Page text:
What to Expect
A diagnosis of cancer can feel overwhelming. We have an experienced, compassionate team ready to help you. At Seattle Cancer Care Alliance (SCCA) we view treatment as a collaborative effort, with the goal of turning cancer patients like you into survivors.
Personal Care Team
Every SCCA patient with leukemia has a personal team that includes an oncologist, nurse case manager, and team coordinator. Additional specialists, such as a social worker, physical therapist, nutritionist, or radiation oncologist, may be involved, if you need them.
Before your first visit, the team will have reviewed your pathology slides (tissue samples from any biopsies) and any scans or tests you have already had. If you do not live in or near Seattle, we may ask your referring doctor to arrange for additional tests or scans so that these results are available before your appointment at SCCA.
Your First Visit
Where you are seen depends on the specifics of your acute myeloid leukemia (AML) and the treatment plan that you and your doctors choose. Your first visit may be to the SCCA outpatient clinic on Lake Union or one of our other clinic locations.
During your first visit to SCCA, you will meet with your doctor, who will ask you questions about your medical history and your current problem. This will be followed by a physical exam. Then you will sit down for a conference with your doctor and other members of your team to discuss a treatment plan.
This visit usually lasts one to two hours. We recommend that you bring a friend or family member with you to your appointment for emotional support and to help you keep track of the information your team will be giving you. If you have been referred to SCCA with a diagnosis of AML and your best treatment option is a clinical study, you may be sent to our inpatient unit at University of Washington Medical Center to begin care.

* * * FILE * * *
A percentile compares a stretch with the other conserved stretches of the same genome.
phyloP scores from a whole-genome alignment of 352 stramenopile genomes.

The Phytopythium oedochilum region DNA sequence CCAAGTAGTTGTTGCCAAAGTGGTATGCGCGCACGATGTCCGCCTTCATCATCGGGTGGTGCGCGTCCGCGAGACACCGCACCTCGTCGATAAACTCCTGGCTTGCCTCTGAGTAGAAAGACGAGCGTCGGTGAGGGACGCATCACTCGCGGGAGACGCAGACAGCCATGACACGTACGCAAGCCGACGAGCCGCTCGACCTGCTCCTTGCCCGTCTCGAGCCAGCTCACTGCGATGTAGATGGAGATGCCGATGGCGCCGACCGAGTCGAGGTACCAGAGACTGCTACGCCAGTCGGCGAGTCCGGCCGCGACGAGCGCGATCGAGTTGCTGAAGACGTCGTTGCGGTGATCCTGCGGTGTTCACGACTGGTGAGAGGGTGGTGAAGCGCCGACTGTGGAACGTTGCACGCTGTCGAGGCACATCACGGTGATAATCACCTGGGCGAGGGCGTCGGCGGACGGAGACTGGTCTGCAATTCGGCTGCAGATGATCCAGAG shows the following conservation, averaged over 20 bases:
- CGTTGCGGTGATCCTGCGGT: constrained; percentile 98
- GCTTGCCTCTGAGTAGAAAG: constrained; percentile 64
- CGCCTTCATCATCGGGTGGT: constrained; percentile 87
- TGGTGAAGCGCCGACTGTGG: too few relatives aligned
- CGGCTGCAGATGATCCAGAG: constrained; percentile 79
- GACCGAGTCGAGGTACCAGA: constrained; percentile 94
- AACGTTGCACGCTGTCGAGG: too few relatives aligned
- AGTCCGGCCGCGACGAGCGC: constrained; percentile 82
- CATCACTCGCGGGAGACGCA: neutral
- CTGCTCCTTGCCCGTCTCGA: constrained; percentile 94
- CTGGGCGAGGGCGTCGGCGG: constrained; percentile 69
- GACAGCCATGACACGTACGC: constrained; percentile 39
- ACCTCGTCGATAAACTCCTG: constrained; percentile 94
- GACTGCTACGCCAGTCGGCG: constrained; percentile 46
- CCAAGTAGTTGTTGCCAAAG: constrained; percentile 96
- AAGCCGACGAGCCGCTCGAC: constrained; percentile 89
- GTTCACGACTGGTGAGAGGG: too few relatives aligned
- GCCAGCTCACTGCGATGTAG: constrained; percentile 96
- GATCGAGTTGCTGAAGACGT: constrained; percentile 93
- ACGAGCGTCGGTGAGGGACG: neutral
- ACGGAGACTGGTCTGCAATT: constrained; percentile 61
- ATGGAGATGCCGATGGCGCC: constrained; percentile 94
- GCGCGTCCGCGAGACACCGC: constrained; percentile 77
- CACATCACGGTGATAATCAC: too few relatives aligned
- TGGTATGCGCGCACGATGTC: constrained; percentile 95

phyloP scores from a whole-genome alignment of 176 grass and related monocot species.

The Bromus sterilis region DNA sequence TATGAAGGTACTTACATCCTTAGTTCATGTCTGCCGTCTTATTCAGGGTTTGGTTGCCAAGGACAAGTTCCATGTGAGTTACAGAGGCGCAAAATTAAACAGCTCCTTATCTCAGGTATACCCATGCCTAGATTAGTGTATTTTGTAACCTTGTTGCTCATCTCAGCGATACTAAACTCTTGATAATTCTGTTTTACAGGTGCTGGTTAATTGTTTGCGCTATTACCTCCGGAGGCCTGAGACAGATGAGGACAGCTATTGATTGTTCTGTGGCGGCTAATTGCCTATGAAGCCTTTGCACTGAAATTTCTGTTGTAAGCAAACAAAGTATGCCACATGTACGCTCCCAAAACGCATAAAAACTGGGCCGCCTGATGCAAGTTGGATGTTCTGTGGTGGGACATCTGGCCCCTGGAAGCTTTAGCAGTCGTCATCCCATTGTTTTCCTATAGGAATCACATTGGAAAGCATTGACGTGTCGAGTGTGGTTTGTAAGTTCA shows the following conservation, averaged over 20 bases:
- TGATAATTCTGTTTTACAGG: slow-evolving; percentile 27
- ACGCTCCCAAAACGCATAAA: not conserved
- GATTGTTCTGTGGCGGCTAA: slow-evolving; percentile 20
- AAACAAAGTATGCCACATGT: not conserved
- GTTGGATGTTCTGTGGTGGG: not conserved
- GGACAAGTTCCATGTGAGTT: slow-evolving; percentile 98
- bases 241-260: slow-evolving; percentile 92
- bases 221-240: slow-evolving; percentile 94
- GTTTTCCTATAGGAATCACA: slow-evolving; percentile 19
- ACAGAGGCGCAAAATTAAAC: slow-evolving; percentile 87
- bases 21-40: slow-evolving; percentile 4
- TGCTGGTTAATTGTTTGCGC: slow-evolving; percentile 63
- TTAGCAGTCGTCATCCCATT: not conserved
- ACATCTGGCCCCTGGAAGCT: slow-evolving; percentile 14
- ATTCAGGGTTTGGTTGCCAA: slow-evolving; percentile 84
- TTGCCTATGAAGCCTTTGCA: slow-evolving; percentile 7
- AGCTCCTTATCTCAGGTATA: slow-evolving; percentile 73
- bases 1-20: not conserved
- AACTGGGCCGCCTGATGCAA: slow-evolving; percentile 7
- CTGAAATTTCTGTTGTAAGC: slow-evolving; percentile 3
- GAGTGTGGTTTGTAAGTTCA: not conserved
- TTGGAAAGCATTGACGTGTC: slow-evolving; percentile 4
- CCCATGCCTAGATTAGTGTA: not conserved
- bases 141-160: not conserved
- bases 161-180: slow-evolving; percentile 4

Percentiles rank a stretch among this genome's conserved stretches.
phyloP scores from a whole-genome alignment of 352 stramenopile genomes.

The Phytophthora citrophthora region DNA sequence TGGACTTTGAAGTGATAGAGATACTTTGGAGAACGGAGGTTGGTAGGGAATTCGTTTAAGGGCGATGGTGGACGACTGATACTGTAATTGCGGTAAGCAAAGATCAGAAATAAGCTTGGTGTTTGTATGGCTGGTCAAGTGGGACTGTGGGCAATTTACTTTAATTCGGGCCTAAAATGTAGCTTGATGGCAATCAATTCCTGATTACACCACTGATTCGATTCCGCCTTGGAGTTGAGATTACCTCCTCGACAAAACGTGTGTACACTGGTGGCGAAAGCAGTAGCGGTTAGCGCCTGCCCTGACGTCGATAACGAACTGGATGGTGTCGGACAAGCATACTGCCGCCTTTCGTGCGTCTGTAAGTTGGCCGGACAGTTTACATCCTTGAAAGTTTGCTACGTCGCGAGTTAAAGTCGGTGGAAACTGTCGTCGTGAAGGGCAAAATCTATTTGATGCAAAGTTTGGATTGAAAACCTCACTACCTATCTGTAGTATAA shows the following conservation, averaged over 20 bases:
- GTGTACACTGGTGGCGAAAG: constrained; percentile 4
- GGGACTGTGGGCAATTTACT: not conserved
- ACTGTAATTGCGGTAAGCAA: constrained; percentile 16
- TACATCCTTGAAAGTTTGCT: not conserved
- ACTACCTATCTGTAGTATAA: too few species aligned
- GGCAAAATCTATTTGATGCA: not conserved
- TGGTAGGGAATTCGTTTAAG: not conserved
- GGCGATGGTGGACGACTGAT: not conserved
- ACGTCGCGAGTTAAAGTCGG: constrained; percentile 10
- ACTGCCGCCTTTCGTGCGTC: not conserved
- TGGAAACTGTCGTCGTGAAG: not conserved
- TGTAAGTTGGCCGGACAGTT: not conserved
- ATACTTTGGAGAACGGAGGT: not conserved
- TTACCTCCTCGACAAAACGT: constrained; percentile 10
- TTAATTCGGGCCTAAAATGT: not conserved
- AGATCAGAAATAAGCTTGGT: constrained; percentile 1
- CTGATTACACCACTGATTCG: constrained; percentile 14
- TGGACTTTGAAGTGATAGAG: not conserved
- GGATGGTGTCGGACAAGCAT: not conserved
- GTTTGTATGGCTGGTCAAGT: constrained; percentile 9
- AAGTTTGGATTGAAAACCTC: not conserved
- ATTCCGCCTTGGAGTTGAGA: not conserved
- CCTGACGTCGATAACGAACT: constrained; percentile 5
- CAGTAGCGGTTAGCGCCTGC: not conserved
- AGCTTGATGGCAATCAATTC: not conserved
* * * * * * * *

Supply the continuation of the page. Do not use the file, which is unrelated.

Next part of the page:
You may self-refer. To find out about making an appointment, call the Patient Intake Office at (206) 288-SCCA (7222).
All leukemias are not the same. The treatment that a friend or relative received may not be the best treatment for you. There are several types of leukemia, and treatment plans are different for each one. As the pace of medical breakthroughs accelerates, so does our ability to target therapies to your individual biology and the genetic signature of your disease. People seeking the most advanced treatments for leukemia will find a broad range of options available through SCCA. Your health care team will explain your options and recommend a treatment that is most likely to help you.
People with AML are often hospitalized for one to two weeks while receiving their first course of treatment (induction therapy). With the advent of less toxic therapies, particularly for older people, induction therapy can often be given in the outpatient setting. Currently, for example, SCCA patients over age 60 with untreated AML are treated as outpatients. And SCCA patients who do receive chemotherapy in the hospital are routinely discharged once their chemotherapy is complete. By contrast, the usual practice elsewhere is to keep patients in the hospital for 30 to 35 days after chemotherapy to allow their blood counts to recover. SCCA’s early-discharge program is safe and is often preferred by patients.
After treatment, you will need to visit your doctor on a regular basis to check your health. During these visits your doctor will give you a physical exam and may do tests to look for signs of cancer. Your doctor will talk with you about the follow-up schedule and steps towards health maintenance that are right for you. You may be referred to the SCCA Survivorship Clinic for follow-up to help maximize your overall health. If you had a bone marrow transplant, SCCA provides lifelong support through the Long-Term Follow-Up Program.